A new exhibit at Open Books seeks to draw attention to the issues of censorship in American literature, which still occurs today despite our First Amendment rights.
The exhibit—”Altered Lit: Engaging Censorship through Altered Books”—consists of a series of books artistically manipulated by University of West Florida doctoral students to represent an issue related to censorship. Each altered book features a half dozen or more works of literature that have been banned or challenged.
The books cover a range of topics and subject matter, including young adult books and books written for an adult audience. They will be on display throughout the month of January, with an opening reception on Friday.
Lauren Anzaldo, a doctoral student at UWF and creator of one of the altered books, said that the exhibit brings to light the problem of censorship by presenting creative interpretations of works that have actually been challenged or banned alongside commentary about censorship.
“The altered books engage the topic of censorship in serious and silly ways, sometimes whimsical and humorous and sometimes macabre,” she said.
Anzaldo was a member of the Summer 2016 censorship class taught by Dr. Susan Jans-Thomas, UWF professor in the Research and Advanced Studies department. The culminating assignment for the course was to create an altered book that explored issues of censorship.
“Dr. Jans-Thomas has taught the censorship course many times over the years, and there have been other exhibits of the altered books created by the students in those classes,” Anzaldo said. “The books created by our class were on display at the public library in Fort Walton Beach during Banned Books week in September.”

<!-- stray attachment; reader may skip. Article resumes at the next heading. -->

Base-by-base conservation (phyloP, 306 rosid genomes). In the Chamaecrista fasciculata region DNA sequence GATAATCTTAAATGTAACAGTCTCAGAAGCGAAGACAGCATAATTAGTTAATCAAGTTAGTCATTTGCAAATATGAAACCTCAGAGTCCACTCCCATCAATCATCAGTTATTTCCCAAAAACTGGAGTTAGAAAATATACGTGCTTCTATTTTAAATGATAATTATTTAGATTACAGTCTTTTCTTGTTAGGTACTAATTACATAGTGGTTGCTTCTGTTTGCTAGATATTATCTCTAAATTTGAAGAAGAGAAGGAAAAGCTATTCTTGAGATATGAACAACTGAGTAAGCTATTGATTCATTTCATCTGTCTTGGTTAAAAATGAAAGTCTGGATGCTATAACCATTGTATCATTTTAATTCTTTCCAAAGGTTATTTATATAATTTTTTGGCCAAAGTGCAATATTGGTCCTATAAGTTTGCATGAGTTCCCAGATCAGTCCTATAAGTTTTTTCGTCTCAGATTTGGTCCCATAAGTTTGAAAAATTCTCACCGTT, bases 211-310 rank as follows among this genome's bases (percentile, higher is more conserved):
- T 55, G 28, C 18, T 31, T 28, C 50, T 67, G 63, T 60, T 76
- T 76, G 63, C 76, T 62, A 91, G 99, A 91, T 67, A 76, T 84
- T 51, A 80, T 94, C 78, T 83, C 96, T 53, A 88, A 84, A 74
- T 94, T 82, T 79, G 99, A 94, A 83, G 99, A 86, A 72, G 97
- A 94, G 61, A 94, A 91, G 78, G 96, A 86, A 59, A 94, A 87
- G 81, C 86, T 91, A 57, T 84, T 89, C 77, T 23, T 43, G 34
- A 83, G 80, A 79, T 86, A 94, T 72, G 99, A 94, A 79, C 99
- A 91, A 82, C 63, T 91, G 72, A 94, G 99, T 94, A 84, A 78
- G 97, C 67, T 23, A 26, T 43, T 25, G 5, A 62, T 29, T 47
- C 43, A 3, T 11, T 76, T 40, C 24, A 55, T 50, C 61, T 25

Anzaldo’s husband, Scott Satterwhite, is an English instructor at UWF and is on the board of Open Books, which hosts rotating art exhibits.
“I suggested to the class that we set up an exhibit of our books at Open Books,” Anzaldo said. “Censorship, bookstore, art exhibit—it seemed like a logical combination of our efforts.”
There were six doctoral students in the censorship class at UWF in Summer 2016, and Anzaldo said that each has created a book that will be a part of the exhibit addressing themes including race, sexual content, language, violence and the occult.
Besides Anzaldo, the students that prepared books for the exhibit include Gwen Byrd, Rachel Conway, Leslie Cuyuch, Rachel Errington and Shelby Vaughn. Anzaldo said that Dr. Jans-Thomas also created an altered book for the class.
“Each student began with a book that was then altered to express the student’s chosen theme relating to censorship,” Anzaldo said. “The book was the framework for the creation of a work of art that challenged the practice of censorship. Pages were removed or added, three-dimensional objects were inserted, color and texture were incorporated into the books, and other alterations were made. Each altered book contains a ‘page map’ that delineates the items on each page and what the items represent. The books also include a short intro and outro essay about the altered book project.”
Research on censorship led Anzaldo to The American Library Association’s Office for Intellectual Freedom (OIF), which has received and collected data about censored books since 1990. The OIF regularly reports on trends in banned and censored books.